Fact Alert: Most Tiny Home Owners Don’t Have a Mortgage
Buying a home can be expensive and many people are unable to pay cash to do so. In fact, it is very common for homeowners to have a mortgage. These loans can be large, with the average mortgage balance standing at $220,380 in 2021, according to data from Experian, a credit reporting agency.
Committing to a mortgage totaling hundreds of thousands of dollars can leave you with a large monthly payment and far less flexibility in what you can do with your hard-earned cash. But there is a group of people who may not have to worry about it: the small owners.
Most Tiny Home Owners Don’t Have a Mortgage
Although many homeowners need to take out loans to buy their homes, mortgages are much less common among people who own smaller homes rather than more traditional properties.
In fact, Comfy Living reports that 68% of people who live in tiny homes own them for free and without a loan on the property.
A small house is generally defined as a house under 400 square feet. Its smaller size means it costs less to build or buy. And current expenses are also much lower. Housing expenses could be as low as $600 per month, reports Comfy Living. This is one of the main reasons why 55% of tiny home owners have above average savings. Small, modest houses could be built for around $25,000, while those with a talent for DIY could create their own for around $12,000 to $35,000.
Housing costs tend to be a big monthly expense for most people after factoring in not just mortgage principal and interest, but also insurance, property taxes and utilities. With a tiny home, all of these costs are much lower, as are maintenance expenses and furniture purchases.
In other words, by downsizing their homes, small homeowners enjoy a much cheaper lifestyle than owners of standard properties.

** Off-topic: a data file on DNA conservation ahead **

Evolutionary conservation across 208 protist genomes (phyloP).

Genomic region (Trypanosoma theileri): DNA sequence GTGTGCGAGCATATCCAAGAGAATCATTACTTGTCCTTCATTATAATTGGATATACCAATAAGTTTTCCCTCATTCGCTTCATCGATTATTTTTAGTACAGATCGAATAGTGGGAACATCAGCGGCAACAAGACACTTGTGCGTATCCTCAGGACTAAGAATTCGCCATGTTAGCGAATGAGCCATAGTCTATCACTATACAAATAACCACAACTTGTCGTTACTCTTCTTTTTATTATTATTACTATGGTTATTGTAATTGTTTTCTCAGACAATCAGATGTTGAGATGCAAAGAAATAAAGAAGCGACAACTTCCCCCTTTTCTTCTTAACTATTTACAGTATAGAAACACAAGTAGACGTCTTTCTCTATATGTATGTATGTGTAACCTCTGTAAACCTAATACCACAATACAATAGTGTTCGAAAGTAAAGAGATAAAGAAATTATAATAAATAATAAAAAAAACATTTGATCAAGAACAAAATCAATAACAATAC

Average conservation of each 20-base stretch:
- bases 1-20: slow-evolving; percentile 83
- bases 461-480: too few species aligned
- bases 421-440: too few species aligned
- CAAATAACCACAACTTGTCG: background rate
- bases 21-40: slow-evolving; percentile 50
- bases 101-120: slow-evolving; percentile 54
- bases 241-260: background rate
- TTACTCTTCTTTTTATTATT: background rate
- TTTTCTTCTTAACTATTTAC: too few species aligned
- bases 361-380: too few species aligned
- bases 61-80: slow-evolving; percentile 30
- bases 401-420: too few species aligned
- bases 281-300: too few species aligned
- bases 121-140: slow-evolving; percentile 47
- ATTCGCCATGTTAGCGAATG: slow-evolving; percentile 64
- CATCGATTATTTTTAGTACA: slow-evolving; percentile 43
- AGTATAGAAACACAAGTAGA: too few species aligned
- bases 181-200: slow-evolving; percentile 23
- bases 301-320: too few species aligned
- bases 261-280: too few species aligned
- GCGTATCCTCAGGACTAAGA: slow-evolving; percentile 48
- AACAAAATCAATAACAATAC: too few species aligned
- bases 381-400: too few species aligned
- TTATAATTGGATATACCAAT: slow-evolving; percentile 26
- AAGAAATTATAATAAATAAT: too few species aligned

Should You Consider a Tiny Home to Avoid a Mortgage?
Passing on a mortgage may sound very appealing, but living in a tiny house isn’t the right choice for everyone.
The most obvious downside is that you’ll have to make do with much less space than a typical home would. If you have a large family, value your privacy from your life companions, want space for your hobbies, or have lots of belongings to store, a tiny house may not be the way to go. -may not be the best option.
Some cities also have restrictive zoning laws that can make it difficult to find a place for your tiny home. And if your tiny home was once a mobile or manufactured home, some evidence suggests that these types of properties generally don’t enjoy the same level of property appreciation as traditional stick-built homes.
Ultimately, you’ll have to ask yourself if you can really be happy in less than 400 square feet, and if you can find a tiny house to live in (or land to build one in) in your preferred location.
If you decide you can’t afford such a small home, you can also research ways to make a mortgage on a traditional property more affordable, such as carefully researching interest rates with multiple mortgage lenders.
The Best Mortgage Lender in Ascent in 2022
Mortgage rates are rising – and fast. But they are still relatively low by historical standards. So if you want to take advantage of rates before they get too high, you’ll want to find a lender who can help you get the best rate possible.
This is where Better Mortgage comes in.
You can get pre-approved in as little as 3 minutes, without a credit check, and lock in your rate at any time. Another plus? They do not charge origination or lender fees (which can reach 2% of the loan amount for some lenders).
Read our free review
We are firm believers in the Golden Rule, which is why editorial opinions are our own and have not been previously reviewed, approved or endorsed by the advertisers included. The Ascent does not cover all offers on the market. The editorial content of The Ascent is separate from the editorial content of The Motley Fool and is created by a different team of analysts. Citigroup is an advertising partner of The Ascent, a Motley Fool company. Christy Bieber holds positions at Citigroup. The Motley Fool has no position in the stocks mentioned. The Motley Fool has a disclosure policy.
The views and opinions expressed herein are the views and opinions of the author and do not necessarily reflect those of Nasdaq, Inc.